Czech Republic’s Daily COVID-19 Infections Top 11,000 for First Time

The Czech Republic, facing Europe’s biggest surge in new coronavirus infections per capita, reported 11,105 COVID-19 cases on Friday, its largest single-day tally so far of the pandemic, Health Ministry data showed on Saturday.

There were 1,342 confirmed cases in Prague, the second-highest increase since the beginning of the epidemic. Currently, 15,673 people are suffering from the infection in the Czech capital. A total of 236 people died.

The total number in the Czech Republic has risen to 160,112, double the number seen on October 2 and more than six times the amount overall before September.

As of Saturday morning, 1,283 people have died after contracting the coronavirus.

In the two weeks to Friday, the Czech Republic recorded more than 74,000 cases, 10,000 more than Italy which has almost six times the population, according to the European Centre for Disease Prevention and Control (ECDC).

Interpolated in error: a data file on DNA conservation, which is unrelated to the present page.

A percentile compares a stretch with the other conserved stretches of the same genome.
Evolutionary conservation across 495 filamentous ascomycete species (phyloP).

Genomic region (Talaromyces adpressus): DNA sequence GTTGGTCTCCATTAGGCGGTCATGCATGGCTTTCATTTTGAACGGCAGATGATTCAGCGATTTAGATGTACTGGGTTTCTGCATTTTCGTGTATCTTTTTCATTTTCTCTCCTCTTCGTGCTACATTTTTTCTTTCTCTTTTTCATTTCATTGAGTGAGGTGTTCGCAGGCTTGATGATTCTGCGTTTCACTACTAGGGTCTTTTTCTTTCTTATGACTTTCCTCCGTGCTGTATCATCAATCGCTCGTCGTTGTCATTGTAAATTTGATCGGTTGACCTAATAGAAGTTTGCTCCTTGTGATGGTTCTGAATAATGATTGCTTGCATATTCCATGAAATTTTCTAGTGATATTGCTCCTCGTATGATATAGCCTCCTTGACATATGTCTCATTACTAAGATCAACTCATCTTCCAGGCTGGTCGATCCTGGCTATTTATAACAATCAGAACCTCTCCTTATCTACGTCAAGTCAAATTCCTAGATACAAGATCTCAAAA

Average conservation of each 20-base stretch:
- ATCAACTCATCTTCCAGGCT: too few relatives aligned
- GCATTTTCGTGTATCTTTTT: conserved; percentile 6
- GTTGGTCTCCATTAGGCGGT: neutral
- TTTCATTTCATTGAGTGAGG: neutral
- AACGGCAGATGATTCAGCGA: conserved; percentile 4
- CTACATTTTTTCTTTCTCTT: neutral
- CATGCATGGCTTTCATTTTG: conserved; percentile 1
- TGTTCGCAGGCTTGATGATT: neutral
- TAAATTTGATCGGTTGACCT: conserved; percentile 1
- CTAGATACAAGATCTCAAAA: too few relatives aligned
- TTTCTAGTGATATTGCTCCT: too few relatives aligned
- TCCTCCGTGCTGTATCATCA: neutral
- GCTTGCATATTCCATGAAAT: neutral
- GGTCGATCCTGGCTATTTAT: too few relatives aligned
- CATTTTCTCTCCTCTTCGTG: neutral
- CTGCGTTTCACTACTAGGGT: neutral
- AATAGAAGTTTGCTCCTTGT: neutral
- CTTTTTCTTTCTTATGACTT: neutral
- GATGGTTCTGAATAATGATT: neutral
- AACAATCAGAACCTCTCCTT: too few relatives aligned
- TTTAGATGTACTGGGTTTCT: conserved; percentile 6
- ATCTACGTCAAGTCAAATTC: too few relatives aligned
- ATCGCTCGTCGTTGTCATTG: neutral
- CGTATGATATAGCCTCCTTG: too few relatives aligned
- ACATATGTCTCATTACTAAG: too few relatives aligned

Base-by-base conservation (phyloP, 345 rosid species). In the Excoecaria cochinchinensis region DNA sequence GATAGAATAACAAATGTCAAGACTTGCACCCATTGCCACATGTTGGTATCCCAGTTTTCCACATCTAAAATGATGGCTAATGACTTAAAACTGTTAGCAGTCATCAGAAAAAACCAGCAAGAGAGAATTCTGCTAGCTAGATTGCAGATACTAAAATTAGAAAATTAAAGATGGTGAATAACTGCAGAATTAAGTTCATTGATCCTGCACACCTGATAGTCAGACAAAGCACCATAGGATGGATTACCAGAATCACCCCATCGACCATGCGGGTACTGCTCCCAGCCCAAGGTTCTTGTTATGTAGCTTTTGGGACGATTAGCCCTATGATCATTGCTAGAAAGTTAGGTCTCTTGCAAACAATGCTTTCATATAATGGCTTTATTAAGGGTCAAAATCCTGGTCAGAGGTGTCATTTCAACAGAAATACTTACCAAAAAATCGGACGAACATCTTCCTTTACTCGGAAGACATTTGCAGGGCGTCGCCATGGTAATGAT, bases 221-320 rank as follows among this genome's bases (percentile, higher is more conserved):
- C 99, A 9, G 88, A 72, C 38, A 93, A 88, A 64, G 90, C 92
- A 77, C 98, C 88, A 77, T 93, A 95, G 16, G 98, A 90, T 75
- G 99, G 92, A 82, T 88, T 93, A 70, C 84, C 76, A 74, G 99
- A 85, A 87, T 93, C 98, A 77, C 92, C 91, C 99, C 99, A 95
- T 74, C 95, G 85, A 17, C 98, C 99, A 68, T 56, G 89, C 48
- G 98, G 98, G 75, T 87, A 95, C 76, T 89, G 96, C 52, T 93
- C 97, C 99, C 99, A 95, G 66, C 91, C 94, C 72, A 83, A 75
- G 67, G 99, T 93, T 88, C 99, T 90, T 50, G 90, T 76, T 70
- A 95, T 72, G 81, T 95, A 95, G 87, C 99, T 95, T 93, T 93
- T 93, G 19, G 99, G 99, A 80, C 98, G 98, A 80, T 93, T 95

Read: Police Will Bring a ‘Stronger Approach’ to Covid Measure Breaches

Health officials have warned that the coming weeks will be difficult but said on Friday the system was not facing collapse. They estimate up to 5,000 patients will be in hospital by the end of the month, with a fifth of in intensive care.

Prague plans to announce the competition soon, which stipulates that they are looking to purchase accommodation facilities for 20 to 90 people, with a total maximum capacity of 500 guests.

They will be used to help homeless and other socially disadvantaged people to quarantine, as well as police officers, firefighters or paramedics who live outside of the city.

It has also agreed with larger neighbour Germany – which has seen 10 times fewer cases per capita over the past two weeks than the Czech Republic – to possibly send some Czech patients to its hospitals.

Read: Czech Republic to Build Field Hospitals as COVID-19 Cases Soar

As many as 2,400 medical students will be recruited to help in the hospitals whose personnel was weakened by the coronavirus.

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